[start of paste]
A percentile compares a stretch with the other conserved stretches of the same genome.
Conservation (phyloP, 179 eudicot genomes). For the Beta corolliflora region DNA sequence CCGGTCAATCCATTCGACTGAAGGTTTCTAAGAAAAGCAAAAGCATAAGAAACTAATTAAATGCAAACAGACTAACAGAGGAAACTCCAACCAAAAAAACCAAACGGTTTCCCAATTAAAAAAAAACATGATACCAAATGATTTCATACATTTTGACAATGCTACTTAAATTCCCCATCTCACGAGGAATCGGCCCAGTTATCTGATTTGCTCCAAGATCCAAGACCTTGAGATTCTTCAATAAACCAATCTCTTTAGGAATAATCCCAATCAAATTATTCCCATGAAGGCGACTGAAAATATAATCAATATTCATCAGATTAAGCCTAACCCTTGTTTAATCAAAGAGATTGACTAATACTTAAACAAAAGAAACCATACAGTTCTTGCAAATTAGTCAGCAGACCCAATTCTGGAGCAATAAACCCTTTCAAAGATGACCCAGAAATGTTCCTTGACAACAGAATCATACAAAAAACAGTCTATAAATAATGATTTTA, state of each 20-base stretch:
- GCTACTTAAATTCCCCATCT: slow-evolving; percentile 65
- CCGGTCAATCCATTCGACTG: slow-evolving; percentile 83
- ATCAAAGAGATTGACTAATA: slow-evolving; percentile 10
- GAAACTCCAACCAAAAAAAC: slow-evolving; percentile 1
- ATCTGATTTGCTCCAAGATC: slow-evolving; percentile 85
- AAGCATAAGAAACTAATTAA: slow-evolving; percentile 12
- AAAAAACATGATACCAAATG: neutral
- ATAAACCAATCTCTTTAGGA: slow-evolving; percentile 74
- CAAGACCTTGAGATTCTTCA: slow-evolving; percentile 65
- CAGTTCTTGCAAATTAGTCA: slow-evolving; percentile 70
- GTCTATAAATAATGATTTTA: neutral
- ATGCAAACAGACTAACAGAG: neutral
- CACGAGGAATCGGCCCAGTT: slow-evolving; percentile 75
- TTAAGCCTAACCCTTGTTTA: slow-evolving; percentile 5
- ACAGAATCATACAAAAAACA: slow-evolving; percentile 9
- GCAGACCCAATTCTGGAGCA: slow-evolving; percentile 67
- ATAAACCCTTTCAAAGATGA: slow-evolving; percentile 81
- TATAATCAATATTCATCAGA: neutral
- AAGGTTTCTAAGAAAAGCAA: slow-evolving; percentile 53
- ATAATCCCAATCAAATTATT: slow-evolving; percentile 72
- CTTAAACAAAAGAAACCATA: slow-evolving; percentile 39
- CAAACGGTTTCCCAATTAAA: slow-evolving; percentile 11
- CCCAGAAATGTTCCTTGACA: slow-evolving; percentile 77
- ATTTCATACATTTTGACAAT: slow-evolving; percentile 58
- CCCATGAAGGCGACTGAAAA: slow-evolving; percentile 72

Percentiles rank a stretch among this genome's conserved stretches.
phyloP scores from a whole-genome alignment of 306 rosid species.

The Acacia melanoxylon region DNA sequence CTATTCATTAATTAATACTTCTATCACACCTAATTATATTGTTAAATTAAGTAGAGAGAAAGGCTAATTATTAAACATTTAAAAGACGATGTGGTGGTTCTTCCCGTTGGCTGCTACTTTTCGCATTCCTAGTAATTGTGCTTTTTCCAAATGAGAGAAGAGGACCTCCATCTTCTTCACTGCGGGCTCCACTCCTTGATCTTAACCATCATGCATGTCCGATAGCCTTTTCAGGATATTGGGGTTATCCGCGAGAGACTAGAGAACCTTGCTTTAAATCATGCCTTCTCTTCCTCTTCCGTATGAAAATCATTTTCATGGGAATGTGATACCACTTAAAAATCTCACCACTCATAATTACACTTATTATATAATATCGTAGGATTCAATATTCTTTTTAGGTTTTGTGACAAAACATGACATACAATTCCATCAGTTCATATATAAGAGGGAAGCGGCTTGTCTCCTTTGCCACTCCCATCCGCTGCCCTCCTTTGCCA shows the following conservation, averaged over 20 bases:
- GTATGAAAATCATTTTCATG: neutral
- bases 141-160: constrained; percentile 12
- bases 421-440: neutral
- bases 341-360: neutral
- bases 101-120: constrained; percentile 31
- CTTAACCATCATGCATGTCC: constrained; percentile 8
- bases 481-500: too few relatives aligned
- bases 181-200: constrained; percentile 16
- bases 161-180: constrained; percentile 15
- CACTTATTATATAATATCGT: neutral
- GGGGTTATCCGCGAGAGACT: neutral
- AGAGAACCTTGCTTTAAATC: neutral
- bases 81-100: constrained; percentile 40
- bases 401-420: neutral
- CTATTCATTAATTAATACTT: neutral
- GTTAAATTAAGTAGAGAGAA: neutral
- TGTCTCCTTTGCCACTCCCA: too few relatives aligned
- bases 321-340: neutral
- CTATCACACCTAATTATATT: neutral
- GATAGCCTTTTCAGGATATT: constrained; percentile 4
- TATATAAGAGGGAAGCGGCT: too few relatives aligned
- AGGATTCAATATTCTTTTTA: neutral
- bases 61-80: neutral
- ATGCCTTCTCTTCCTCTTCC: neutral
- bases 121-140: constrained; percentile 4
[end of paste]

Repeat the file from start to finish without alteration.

A percentile compares a stretch with the other conserved stretches of the same genome.
Conservation (phyloP, 179 eudicot genomes). For the Beta corolliflora region DNA sequence CCGGTCAATCCATTCGACTGAAGGTTTCTAAGAAAAGCAAAAGCATAAGAAACTAATTAAATGCAAACAGACTAACAGAGGAAACTCCAACCAAAAAAACCAAACGGTTTCCCAATTAAAAAAAAACATGATACCAAATGATTTCATACATTTTGACAATGCTACTTAAATTCCCCATCTCACGAGGAATCGGCCCAGTTATCTGATTTGCTCCAAGATCCAAGACCTTGAGATTCTTCAATAAACCAATCTCTTTAGGAATAATCCCAATCAAATTATTCCCATGAAGGCGACTGAAAATATAATCAATATTCATCAGATTAAGCCTAACCCTTGTTTAATCAAAGAGATTGACTAATACTTAAACAAAAGAAACCATACAGTTCTTGCAAATTAGTCAGCAGACCCAATTCTGGAGCAATAAACCCTTTCAAAGATGACCCAGAAATGTTCCTTGACAACAGAATCATACAAAAAACAGTCTATAAATAATGATTTTA, state of each 20-base stretch:
- GCTACTTAAATTCCCCATCT: slow-evolving; percentile 65
- CCGGTCAATCCATTCGACTG: slow-evolving; percentile 83
- ATCAAAGAGATTGACTAATA: slow-evolving; percentile 10
- GAAACTCCAACCAAAAAAAC: slow-evolving; percentile 1
- ATCTGATTTGCTCCAAGATC: slow-evolving; percentile 85
- AAGCATAAGAAACTAATTAA: slow-evolving; percentile 12
- AAAAAACATGATACCAAATG: neutral
- ATAAACCAATCTCTTTAGGA: slow-evolving; percentile 74
- CAAGACCTTGAGATTCTTCA: slow-evolving; percentile 65
- CAGTTCTTGCAAATTAGTCA: slow-evolving; percentile 70
- GTCTATAAATAATGATTTTA: neutral
- ATGCAAACAGACTAACAGAG: neutral
- CACGAGGAATCGGCCCAGTT: slow-evolving; percentile 75
- TTAAGCCTAACCCTTGTTTA: slow-evolving; percentile 5
- ACAGAATCATACAAAAAACA: slow-evolving; percentile 9
- GCAGACCCAATTCTGGAGCA: slow-evolving; percentile 67
- ATAAACCCTTTCAAAGATGA: slow-evolving; percentile 81
- TATAATCAATATTCATCAGA: neutral
- AAGGTTTCTAAGAAAAGCAA: slow-evolving; percentile 53
- ATAATCCCAATCAAATTATT: slow-evolving; percentile 72
- CTTAAACAAAAGAAACCATA: slow-evolving; percentile 39
- CAAACGGTTTCCCAATTAAA: slow-evolving; percentile 11
- CCCAGAAATGTTCCTTGACA: slow-evolving; percentile 77
- ATTTCATACATTTTGACAAT: slow-evolving; percentile 58
- CCCATGAAGGCGACTGAAAA: slow-evolving; percentile 72

Percentiles rank a stretch among this genome's conserved stretches.
phyloP scores from a whole-genome alignment of 306 rosid species.

The Acacia melanoxylon region DNA sequence CTATTCATTAATTAATACTTCTATCACACCTAATTATATTGTTAAATTAAGTAGAGAGAAAGGCTAATTATTAAACATTTAAAAGACGATGTGGTGGTTCTTCCCGTTGGCTGCTACTTTTCGCATTCCTAGTAATTGTGCTTTTTCCAAATGAGAGAAGAGGACCTCCATCTTCTTCACTGCGGGCTCCACTCCTTGATCTTAACCATCATGCATGTCCGATAGCCTTTTCAGGATATTGGGGTTATCCGCGAGAGACTAGAGAACCTTGCTTTAAATCATGCCTTCTCTTCCTCTTCCGTATGAAAATCATTTTCATGGGAATGTGATACCACTTAAAAATCTCACCACTCATAATTACACTTATTATATAATATCGTAGGATTCAATATTCTTTTTAGGTTTTGTGACAAAACATGACATACAATTCCATCAGTTCATATATAAGAGGGAAGCGGCTTGTCTCCTTTGCCACTCCCATCCGCTGCCCTCCTTTGCCA shows the following conservation, averaged over 20 bases:
- GTATGAAAATCATTTTCATG: neutral
- bases 141-160: constrained; percentile 12
- bases 421-440: neutral
- bases 341-360: neutral
- bases 101-120: constrained; percentile 31
- CTTAACCATCATGCATGTCC: constrained; percentile 8
- bases 481-500: too few relatives aligned
- bases 181-200: constrained; percentile 16
- bases 161-180: constrained; percentile 15
- CACTTATTATATAATATCGT: neutral
- GGGGTTATCCGCGAGAGACT: neutral
- AGAGAACCTTGCTTTAAATC: neutral
- bases 81-100: constrained; percentile 40
- bases 401-420: neutral
- CTATTCATTAATTAATACTT: neutral
- GTTAAATTAAGTAGAGAGAA: neutral
- TGTCTCCTTTGCCACTCCCA: too few relatives aligned
- bases 321-340: neutral
- CTATCACACCTAATTATATT: neutral
- GATAGCCTTTTCAGGATATT: constrained; percentile 4
- TATATAAGAGGGAAGCGGCT: too few relatives aligned
- AGGATTCAATATTCTTTTTA: neutral
- bases 61-80: neutral
- ATGCCTTCTCTTCCTCTTCC: neutral
- bases 121-140: constrained; percentile 4